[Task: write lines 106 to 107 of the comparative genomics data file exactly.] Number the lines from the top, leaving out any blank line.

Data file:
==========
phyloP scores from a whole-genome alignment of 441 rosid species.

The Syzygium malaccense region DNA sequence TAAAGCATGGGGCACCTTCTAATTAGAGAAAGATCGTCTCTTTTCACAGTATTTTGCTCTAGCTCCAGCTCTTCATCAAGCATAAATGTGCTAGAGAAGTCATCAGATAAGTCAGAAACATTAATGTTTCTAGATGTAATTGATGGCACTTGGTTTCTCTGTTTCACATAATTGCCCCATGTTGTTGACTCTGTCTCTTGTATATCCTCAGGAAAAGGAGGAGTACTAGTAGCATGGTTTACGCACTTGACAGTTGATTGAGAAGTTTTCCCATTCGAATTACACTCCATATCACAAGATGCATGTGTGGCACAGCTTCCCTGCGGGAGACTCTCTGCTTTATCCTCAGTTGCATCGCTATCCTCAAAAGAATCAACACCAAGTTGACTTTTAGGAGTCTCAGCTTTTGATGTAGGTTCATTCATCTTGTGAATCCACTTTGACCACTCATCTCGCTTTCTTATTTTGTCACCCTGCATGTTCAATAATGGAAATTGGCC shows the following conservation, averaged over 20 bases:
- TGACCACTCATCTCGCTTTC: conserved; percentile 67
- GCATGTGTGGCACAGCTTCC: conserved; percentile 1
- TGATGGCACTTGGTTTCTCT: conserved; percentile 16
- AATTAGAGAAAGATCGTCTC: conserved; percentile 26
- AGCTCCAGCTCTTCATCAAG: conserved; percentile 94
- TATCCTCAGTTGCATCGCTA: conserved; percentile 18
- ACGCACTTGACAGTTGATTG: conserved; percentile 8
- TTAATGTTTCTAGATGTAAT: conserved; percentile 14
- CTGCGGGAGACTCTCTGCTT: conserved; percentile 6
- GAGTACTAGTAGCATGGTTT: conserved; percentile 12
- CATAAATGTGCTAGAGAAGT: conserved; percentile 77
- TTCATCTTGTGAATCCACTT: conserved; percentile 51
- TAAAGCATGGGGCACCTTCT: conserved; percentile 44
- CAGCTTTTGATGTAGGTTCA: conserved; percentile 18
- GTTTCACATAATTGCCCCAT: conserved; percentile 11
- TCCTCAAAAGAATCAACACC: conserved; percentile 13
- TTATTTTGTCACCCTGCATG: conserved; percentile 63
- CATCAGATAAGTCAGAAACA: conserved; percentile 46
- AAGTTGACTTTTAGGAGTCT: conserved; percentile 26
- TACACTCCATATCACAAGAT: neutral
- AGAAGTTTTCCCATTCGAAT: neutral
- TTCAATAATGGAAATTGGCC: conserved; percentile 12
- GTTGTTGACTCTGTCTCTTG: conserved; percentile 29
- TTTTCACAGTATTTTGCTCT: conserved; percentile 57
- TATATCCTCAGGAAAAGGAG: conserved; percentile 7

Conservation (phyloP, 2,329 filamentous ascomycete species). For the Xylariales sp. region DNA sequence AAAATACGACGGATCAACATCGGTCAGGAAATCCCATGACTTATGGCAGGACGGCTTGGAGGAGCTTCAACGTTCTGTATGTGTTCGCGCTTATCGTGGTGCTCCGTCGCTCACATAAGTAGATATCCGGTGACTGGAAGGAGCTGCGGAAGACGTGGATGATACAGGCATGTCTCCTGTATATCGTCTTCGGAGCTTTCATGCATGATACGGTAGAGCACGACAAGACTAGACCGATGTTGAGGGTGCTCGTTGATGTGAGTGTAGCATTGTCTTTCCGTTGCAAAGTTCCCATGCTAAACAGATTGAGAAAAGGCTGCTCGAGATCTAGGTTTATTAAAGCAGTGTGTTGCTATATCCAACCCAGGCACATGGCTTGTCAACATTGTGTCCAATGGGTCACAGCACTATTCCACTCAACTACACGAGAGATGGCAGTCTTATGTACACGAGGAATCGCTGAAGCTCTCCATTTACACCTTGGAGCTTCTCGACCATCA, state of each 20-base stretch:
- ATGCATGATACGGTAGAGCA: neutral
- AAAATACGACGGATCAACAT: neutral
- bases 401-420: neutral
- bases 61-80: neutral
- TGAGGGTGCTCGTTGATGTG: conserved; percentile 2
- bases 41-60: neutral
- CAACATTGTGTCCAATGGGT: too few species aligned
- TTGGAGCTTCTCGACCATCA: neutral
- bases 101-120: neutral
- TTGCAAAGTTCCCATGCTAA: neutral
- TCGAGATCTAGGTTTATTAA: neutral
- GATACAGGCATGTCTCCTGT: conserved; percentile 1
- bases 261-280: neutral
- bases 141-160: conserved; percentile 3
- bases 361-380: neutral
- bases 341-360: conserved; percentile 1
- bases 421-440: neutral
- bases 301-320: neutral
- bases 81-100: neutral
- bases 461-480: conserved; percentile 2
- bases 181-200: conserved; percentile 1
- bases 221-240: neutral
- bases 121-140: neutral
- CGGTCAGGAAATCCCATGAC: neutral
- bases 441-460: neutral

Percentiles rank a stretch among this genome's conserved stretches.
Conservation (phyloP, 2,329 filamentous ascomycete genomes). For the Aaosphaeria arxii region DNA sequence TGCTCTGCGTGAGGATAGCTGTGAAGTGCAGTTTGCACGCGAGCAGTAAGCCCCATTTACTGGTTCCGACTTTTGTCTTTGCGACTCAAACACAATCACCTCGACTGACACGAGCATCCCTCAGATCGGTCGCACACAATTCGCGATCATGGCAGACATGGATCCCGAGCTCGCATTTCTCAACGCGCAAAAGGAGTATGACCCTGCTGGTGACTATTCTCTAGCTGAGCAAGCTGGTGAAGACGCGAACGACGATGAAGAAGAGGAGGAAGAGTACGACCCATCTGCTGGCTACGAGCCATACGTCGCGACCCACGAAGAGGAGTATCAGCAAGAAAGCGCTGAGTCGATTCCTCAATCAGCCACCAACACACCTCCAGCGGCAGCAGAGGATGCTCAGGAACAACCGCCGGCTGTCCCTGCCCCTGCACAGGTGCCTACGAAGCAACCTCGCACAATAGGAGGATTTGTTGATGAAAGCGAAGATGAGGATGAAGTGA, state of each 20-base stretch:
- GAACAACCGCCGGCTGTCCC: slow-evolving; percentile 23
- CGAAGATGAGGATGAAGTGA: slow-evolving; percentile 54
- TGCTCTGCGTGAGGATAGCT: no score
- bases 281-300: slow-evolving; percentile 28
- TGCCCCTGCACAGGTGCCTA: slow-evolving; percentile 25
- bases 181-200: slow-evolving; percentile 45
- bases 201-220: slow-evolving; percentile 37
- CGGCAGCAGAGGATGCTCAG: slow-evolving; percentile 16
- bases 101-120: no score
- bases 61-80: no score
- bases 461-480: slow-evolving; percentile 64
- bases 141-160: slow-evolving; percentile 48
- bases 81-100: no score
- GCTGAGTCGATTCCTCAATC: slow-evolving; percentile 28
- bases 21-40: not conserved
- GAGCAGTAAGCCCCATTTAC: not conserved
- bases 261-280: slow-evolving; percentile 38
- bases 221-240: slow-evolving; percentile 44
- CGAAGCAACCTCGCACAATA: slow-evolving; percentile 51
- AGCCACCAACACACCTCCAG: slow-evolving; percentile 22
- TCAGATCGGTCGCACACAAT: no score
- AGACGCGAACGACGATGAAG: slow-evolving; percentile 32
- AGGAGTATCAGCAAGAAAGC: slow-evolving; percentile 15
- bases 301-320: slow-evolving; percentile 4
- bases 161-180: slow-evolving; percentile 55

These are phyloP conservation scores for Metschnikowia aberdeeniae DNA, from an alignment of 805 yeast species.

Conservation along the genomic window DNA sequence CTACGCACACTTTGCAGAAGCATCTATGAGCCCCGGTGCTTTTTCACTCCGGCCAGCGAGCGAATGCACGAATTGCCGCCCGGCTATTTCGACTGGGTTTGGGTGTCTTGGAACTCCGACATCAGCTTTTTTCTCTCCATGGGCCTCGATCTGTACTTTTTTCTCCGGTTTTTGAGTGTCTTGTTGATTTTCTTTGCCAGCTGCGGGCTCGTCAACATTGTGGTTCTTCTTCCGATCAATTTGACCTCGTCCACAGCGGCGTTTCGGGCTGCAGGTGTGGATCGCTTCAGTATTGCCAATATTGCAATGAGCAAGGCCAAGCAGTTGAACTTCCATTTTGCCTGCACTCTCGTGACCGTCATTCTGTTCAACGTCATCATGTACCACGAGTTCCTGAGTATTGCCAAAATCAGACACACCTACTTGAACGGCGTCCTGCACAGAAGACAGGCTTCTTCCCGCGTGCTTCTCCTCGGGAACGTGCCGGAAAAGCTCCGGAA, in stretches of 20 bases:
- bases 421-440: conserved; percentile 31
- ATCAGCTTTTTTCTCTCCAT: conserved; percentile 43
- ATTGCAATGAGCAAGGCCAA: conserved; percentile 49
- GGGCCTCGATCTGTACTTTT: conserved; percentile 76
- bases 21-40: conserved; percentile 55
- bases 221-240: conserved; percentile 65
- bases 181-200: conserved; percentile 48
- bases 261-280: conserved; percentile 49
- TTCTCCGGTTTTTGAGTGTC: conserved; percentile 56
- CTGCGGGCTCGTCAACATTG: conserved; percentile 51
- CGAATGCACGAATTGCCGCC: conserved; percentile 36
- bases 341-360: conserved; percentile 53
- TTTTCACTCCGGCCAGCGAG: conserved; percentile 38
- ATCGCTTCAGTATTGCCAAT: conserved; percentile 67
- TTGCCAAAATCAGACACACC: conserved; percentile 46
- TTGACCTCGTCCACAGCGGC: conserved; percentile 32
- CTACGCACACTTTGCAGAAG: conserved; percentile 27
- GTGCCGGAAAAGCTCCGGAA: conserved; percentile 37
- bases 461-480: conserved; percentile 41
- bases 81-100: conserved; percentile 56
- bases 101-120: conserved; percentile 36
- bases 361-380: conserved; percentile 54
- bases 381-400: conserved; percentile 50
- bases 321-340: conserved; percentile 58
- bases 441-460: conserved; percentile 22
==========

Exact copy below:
- bases 321-340: conserved; percentile 58
- bases 441-460: conserved; percentile 22